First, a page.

Supreme Court rules for Biden administration in Texas border dispute

Barbed wire stretches along the Rio Grande on the United States side of the border to prevent the passage of undocumented migrants in Eagle Pass on Thursday, June 2, 2022. (Lola Gomez/Dallas Morning News/TNS)
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By David G. Savage | Los Angeles Times (TNS)

WASHINGTON — The Supreme Court ruled for the Biden administration in a 5-4 vote Monday and said Border Patrol agents may cut barbed wire installed by Texas authorities that prevents them from patrolling areas along the Rio Grande.

The justices set aside an order handed down by the 5th Circuit Court that prohibited Border Patrol agents from “damaging, destroying, or otherwise interfering with Texas’s concertina wire fence in the vicinity of Eagle Pass, Texas.”

Justices Clarence Thomas, Samuel A. Alito Jr., Neil M. Gorsuch and Brett M. Kavanaugh dissented.

U.S. Solicitor General Elizabeth Prelogar had appealed to the Supreme Court on behalf of the Department of Homeland Security and argued that the Constitution gives federal agents, not state officials, the power to enforce the law along the border.

“Federal law unambiguously grants Border Patrol agents the authority, without a warrant, to access private land within 25 miles of the international border,” she said in Department of Homeland Security vs. Texas.

Prelogar said that Texas has responded to “increased border crossings” by placing “rolls of concertina wire (a type of coiled razor wire) in numerous locations, including as relevant here along a 29-mile stretch of the riverbank in Eagle Pass, much of which is private land,” she said.

The wire coils “stand between Border Patrol agents and the border and the noncitizens along the border they are charged with inspecting and apprehending — thus physically obstructing agents from fulfilling their responsibilities under federal law.”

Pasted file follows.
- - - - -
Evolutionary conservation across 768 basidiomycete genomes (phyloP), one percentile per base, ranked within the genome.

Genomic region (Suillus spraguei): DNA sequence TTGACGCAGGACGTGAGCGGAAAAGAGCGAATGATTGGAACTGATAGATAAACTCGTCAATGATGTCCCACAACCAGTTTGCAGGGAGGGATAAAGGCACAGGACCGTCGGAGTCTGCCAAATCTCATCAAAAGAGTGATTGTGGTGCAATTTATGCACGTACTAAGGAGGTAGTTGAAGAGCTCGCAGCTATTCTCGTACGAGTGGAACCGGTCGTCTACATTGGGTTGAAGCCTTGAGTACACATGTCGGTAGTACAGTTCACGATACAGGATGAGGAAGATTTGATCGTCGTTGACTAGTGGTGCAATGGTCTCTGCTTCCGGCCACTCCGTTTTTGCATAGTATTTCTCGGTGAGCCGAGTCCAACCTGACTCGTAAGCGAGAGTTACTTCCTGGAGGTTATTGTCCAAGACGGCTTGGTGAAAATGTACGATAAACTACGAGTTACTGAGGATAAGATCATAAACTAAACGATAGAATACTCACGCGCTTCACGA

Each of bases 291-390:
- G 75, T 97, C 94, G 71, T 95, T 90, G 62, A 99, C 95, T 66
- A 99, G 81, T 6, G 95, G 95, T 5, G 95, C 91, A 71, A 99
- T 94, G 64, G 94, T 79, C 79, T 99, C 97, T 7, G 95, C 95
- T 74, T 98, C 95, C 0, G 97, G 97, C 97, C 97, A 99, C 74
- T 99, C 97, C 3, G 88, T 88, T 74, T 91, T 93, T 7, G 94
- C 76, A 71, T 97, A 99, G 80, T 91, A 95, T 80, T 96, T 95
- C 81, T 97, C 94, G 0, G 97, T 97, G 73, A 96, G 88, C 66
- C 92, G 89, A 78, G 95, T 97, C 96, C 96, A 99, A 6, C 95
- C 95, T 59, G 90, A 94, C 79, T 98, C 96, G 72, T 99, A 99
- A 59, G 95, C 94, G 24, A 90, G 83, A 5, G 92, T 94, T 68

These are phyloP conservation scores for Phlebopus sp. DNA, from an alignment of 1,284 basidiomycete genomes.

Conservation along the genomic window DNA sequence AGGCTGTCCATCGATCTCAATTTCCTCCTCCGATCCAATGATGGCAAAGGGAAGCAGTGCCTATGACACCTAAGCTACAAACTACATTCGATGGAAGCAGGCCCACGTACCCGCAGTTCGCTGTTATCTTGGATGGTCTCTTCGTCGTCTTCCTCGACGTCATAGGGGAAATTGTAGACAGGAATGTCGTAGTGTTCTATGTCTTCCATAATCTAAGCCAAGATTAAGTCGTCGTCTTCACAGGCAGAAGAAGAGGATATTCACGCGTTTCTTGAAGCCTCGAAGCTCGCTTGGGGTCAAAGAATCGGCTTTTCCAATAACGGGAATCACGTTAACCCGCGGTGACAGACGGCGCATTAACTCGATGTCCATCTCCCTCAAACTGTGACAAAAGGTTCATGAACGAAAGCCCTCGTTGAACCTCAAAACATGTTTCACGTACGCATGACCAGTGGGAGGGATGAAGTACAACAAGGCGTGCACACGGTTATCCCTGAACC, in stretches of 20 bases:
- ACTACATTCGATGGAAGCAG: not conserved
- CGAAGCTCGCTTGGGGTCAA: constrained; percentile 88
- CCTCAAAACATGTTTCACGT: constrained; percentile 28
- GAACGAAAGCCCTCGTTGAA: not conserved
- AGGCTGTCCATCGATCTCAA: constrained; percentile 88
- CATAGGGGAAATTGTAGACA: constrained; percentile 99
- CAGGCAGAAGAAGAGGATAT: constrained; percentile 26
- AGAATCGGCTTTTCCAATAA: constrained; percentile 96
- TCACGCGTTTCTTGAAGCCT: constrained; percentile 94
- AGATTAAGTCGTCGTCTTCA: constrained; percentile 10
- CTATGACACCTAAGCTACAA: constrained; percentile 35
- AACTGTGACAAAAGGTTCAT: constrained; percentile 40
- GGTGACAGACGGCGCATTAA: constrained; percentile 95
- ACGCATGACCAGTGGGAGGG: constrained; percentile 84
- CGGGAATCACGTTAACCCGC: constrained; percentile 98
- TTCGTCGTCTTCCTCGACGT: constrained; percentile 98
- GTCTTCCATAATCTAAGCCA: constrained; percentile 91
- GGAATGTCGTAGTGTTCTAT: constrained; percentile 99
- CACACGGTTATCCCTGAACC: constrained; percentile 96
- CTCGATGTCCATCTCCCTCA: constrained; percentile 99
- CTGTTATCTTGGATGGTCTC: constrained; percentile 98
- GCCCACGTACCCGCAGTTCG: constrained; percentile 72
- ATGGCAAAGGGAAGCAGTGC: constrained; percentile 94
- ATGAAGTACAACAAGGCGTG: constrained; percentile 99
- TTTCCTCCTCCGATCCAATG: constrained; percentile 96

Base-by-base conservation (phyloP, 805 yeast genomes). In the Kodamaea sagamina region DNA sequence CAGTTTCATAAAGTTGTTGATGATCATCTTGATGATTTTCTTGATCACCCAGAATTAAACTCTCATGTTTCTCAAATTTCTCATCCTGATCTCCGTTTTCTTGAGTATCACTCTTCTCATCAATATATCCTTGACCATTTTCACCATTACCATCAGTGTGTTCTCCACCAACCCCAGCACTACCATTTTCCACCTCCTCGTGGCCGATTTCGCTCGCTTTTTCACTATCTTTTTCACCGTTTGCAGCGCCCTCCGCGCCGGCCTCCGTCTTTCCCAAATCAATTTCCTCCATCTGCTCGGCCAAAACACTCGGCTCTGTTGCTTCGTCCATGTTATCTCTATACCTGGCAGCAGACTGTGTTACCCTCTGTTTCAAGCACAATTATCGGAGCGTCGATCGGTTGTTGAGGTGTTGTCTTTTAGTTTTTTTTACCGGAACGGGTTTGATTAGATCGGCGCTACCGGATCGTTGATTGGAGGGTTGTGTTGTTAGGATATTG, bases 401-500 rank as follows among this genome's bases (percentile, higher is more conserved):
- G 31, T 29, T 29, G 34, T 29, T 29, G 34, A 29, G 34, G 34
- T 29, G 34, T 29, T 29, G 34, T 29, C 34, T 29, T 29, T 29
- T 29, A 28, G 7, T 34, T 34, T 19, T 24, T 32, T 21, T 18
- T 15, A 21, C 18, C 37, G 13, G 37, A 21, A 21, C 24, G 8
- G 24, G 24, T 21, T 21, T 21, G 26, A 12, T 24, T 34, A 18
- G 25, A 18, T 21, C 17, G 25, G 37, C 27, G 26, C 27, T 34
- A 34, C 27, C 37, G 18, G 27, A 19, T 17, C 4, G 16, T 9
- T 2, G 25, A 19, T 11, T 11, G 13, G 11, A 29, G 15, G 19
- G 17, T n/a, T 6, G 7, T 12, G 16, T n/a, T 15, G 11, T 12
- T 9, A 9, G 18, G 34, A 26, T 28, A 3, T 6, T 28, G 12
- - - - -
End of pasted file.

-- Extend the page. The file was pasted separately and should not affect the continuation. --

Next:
That in turn prompted “agents [to] cut or move the wire in some circumstances,” Prelogar said.

She argued the Texas policy and the court order that upheld it conflict with the “foundational constitutional principle that the federal government is not bound by the laws or policies of any particular state in its enactment and implementation of federal law.”

Texas officials argued the barbed wire “serves as a deterrent — an effective one at that” causing illegal border crossings to drop significantly. They described the Eagle Pass area as “the epicenter of the present migrant influx: nearly a quarter of migrant entries into the United States happen there.”

A federal judge cited photos that showed columns of migrants leaving the river area and said the Border Patrol cut the wire “for no apparent purpose other than to allow migrants easier entrance further inland.”

But Border Patrol agents aiding the migrants were walking inland to a processing center.
Shortly after the Biden administration appealed to the high court, a woman and two of her children drowned trying to cross the river.

The Border Patrol said its agents had been blocked from getting to the river to help with a rescue, but Texas officials said the deaths had been reported before the federal agents arrived.


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